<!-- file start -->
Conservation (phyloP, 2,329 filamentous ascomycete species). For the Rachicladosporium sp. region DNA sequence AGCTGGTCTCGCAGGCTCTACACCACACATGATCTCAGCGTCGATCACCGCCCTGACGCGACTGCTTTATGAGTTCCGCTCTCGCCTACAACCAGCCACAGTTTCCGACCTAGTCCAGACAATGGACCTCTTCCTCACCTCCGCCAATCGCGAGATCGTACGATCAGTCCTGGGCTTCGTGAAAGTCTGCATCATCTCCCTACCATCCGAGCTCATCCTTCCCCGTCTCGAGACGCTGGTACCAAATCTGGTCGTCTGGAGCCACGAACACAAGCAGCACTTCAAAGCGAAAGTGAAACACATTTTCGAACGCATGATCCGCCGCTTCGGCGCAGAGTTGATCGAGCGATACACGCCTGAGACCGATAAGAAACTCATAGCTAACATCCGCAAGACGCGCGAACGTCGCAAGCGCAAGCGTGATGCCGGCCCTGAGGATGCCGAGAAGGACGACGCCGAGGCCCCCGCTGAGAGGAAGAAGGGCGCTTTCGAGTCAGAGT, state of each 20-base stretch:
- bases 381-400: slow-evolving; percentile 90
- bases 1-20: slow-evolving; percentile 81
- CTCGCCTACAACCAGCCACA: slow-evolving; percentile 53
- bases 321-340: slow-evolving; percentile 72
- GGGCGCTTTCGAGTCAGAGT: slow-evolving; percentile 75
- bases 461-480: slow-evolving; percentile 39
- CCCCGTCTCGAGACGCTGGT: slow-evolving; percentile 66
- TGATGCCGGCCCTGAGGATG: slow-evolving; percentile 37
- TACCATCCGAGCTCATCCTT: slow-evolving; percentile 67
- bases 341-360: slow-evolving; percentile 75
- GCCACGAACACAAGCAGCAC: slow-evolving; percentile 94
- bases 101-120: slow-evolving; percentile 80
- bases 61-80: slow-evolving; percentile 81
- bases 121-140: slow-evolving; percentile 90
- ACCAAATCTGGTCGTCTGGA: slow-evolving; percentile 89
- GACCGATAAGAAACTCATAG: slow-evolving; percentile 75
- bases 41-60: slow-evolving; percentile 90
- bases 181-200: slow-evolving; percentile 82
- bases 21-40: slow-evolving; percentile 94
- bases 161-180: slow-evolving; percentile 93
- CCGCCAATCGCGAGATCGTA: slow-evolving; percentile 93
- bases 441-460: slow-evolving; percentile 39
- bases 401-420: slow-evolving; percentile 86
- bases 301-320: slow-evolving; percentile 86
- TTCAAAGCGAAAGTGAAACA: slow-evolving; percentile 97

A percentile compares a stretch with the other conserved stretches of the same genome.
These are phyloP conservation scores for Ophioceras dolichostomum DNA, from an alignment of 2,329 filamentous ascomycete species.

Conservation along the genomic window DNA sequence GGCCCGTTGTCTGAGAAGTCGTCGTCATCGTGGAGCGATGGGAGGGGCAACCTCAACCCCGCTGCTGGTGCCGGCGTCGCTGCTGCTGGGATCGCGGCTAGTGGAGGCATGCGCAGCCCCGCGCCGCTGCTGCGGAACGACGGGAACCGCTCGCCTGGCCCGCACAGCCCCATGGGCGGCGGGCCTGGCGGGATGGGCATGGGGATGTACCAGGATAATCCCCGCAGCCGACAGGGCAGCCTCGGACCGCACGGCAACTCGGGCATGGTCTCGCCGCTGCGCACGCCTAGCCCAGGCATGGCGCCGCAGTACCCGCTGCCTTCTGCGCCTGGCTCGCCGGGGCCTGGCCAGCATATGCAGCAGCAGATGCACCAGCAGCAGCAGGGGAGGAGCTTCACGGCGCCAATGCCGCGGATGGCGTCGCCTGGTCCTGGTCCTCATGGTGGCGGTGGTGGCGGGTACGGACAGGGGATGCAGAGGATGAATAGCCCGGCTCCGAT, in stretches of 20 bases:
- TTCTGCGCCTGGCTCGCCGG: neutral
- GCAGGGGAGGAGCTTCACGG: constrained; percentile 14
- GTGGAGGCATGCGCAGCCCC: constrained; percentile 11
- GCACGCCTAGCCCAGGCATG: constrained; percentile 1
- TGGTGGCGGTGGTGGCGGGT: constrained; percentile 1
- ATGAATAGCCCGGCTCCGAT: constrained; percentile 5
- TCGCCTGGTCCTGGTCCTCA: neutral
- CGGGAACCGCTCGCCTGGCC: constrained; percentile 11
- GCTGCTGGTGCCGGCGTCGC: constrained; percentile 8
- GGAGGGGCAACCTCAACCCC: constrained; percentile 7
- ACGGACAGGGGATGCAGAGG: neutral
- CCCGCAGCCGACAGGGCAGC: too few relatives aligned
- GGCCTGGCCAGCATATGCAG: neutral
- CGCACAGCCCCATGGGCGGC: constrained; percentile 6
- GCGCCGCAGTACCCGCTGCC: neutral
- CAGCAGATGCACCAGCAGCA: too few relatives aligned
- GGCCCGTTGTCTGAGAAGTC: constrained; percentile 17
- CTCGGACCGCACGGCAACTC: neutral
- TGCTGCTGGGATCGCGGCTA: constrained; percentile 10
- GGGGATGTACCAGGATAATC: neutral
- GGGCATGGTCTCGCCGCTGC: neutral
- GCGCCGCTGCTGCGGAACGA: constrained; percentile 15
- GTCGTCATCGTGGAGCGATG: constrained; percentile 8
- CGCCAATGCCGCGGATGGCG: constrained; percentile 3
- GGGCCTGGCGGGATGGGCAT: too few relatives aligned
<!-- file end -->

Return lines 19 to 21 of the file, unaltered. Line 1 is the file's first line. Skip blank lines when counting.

- bases 181-200: slow-evolving; percentile 82
- bases 21-40: slow-evolving; percentile 94
- bases 161-180: slow-evolving; percentile 93